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ABSTRACT: To evaluate whether markers of the acute-phase response in patients presenting with arthralgia and positive anticitrullinated protein antibodies (ACPA) and/or immunoglobulin M rheumatoid factor (IgM-RF) could be predictive for the development of arthritis.
In total, 137 ACPA- and/or IgM-RF-positive patients were included. Patients were followed annually for the development of arthritis, defined as presence of 1 or more swollen joints at clinical examination. High-sensitivity C-reactive protein (hsCRP), procalcitonin (PCT), secretory phospholipase A2 (SPLA2), tumor necrosis factor-α (TNF-α), interleukin 6 (IL-6), IL-12p70, IL-10, and interferon-γ (IFN-γ) were measured in baseline serum samples. Gene expression focusing on a predefined panel of genes coding for inflammatory molecules was measured by multiplex ligation-dependent probe amplification.
Thirty-five patients (26%) developed arthritis within a median time of 11 months (interquartile range 3.7-18 mo). Circulating levels of cytokines, SPLA2, hsCRP, and PCT were not different between patients with progression to clinical arthritis and those without progression. However, a trend for IL-12p70, TNF-α, IL-10, IL-6, and SPLA2 was observed. No correlation between messenger RNA (mRNA) expression levels of inflammatory genes and progression to arthritis was found. Subgroup analysis of patients with early progression to arthritis showed higher levels of mRNA expression of poly(A)-specific ribonuclease and polycomb complex protein BMI-1 compared to patients without progression to arthritis.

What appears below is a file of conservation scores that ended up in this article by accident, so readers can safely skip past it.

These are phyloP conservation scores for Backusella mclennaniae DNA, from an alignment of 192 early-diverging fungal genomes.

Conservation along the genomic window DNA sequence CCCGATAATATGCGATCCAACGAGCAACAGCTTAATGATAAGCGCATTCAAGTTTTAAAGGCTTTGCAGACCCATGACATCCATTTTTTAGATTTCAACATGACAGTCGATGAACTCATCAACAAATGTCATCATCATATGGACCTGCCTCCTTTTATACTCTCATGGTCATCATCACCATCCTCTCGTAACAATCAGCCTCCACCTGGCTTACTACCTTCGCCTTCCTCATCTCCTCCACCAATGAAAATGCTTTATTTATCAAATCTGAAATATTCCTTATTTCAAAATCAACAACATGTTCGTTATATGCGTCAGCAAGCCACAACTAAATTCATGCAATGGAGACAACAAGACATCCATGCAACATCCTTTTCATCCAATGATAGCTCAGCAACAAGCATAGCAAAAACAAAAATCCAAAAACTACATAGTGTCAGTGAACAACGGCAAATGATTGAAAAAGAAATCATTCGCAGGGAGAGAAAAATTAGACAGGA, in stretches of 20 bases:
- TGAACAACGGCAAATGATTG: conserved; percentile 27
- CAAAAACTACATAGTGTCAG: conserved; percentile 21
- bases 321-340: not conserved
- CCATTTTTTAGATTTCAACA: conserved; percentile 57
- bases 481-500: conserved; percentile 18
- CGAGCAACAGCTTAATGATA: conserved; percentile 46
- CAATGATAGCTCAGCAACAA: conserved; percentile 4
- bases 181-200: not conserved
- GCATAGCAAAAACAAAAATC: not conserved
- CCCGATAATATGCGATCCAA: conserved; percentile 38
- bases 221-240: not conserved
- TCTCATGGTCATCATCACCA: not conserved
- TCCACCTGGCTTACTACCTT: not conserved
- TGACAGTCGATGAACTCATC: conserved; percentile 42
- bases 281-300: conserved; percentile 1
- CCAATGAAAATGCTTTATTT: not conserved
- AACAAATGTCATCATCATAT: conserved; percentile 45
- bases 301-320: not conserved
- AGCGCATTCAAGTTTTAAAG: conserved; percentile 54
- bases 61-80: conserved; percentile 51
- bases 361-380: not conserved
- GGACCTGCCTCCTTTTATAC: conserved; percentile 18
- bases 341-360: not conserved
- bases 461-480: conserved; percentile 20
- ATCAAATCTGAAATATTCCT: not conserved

Although low-grade inflammation is present before onset of clinical arthritis in large cohorts and can be detected using consecutive measurements, a single measurement of acute-phase reactants seems to have limited value for prediction of development of arthritis in individual patients.
The Journal of Rheumatology 08/2012; 39(10):1914-7. · 3.26 Impact Factor